Arthur FineArthur Fine is a philosopher of science noted for his early readings of Albert Einstein's unpublished papers which became available to him at Princeton as part of the Collected Papers of Albert Einstein project, edited by John Stachel, Don Howard, and others. Especially important was Fine's critical reading of the Einstein-Schrödinger correspondence of 1926, which prefigures their exchanges nine years later about nonlocality and nonseparability, following Einstein's epoch-making EPR paper in 1935. Fine traces the Einstein's debates in the late 1920's about interpretations of the "new" quantum mechanics with Bohr, Heisenberg, Schrödinger, and Max Born, among others. Fine shows that the standard attacks on Einstein as not understanding their ideas, that he is senile, are completely inappropriate. In particular, their portrayal of Einstein as hoping to restore determinism and objecting to Heisenberg's uncertainty principle is misplaced. Fine shows that Einstein had five objections to the new quantum mechanics, even before Heisenberg formulated his uncertainty principle in mid-1927.
(1) the equations of the theory are not relativistically invariant; (2) it does not yield the classical behavior of macroscopic objects to a good approximation; (3) it leads to correlations among spatially separated objects that appear to violate action-by-contact principles; (4) it is an essentially statistical theory that seems incapable even of describing the behavior of individual systems; and (5) the scope of the commutation relations may not in fact be so broad as the theory supposes.Fine is correct that Einstein held these views in early 1927. But we have shown that he suspected many of them (especially 1, 3) as early as 1905. That chance is involved he saw clearly in 1916, so alternative possibilities exist with calculable probabilities. Quantum mechanics is a statistical theory that applies to ensembles of identical systems. It does not describe individual systems. Sometime, likely before 1920, Einstein described the Führungsfeld and the Gespensterfeld to Max Born and others. For Einstein, these wave fields are the probabilities of finding a light quantum. Born wrote in his 1926 paper on atomic collisions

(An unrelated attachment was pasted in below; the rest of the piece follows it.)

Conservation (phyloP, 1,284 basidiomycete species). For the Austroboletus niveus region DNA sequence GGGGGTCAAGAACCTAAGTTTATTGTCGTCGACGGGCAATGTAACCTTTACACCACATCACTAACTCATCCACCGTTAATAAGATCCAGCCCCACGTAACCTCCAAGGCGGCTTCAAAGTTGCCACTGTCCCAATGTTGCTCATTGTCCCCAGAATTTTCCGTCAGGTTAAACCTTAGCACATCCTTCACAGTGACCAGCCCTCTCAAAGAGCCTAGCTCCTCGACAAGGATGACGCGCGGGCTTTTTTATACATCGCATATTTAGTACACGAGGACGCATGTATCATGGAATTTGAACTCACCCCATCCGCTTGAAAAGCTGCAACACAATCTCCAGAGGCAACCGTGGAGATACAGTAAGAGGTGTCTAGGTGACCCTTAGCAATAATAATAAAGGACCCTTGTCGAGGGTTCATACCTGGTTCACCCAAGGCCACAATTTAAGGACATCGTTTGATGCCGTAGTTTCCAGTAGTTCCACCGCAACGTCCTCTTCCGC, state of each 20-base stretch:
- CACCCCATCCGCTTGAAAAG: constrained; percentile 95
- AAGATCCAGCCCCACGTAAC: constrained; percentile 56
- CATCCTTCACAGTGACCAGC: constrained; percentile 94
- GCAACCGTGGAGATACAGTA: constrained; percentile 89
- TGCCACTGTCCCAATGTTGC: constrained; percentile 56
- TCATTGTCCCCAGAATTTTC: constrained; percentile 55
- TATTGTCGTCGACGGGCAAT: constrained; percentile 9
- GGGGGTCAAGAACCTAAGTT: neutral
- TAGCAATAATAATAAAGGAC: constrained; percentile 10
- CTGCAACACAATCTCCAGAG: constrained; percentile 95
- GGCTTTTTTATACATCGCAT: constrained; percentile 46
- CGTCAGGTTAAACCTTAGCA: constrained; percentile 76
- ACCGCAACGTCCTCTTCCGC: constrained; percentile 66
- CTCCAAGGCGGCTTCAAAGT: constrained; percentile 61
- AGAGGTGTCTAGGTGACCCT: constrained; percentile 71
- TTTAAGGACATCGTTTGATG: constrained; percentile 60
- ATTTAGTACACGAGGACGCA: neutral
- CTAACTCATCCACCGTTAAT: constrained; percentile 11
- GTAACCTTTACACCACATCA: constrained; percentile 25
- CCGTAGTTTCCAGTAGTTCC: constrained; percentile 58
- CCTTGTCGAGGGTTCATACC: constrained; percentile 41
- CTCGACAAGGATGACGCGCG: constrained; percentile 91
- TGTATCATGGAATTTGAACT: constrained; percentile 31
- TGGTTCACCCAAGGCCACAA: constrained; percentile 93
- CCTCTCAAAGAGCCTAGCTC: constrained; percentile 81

I shall recall a remark that Einstein made about the behavior of the wave field and light quanta. He said that perhaps the waves only have to be wherever one needs to know the path of the corpuscular light quanta, and in that sense, he spoke of a “ghost field.” It determines the probability that a light quantum - viz., the carrier of energy and impulse – follows a certain path; however, the field itself is ascribed no energy and no impulseEinstein made his probability view explicit in 1927 at the Solvay Conference where he said
|ψ|2 expresses the probability that there exists at the point considered a particular particle of the cloud, for example at a given point on the screen.
References"Einstein's Critique of Quantum Theory," Chapter 3 of The Shaky Game Normal | Teacher | Scholar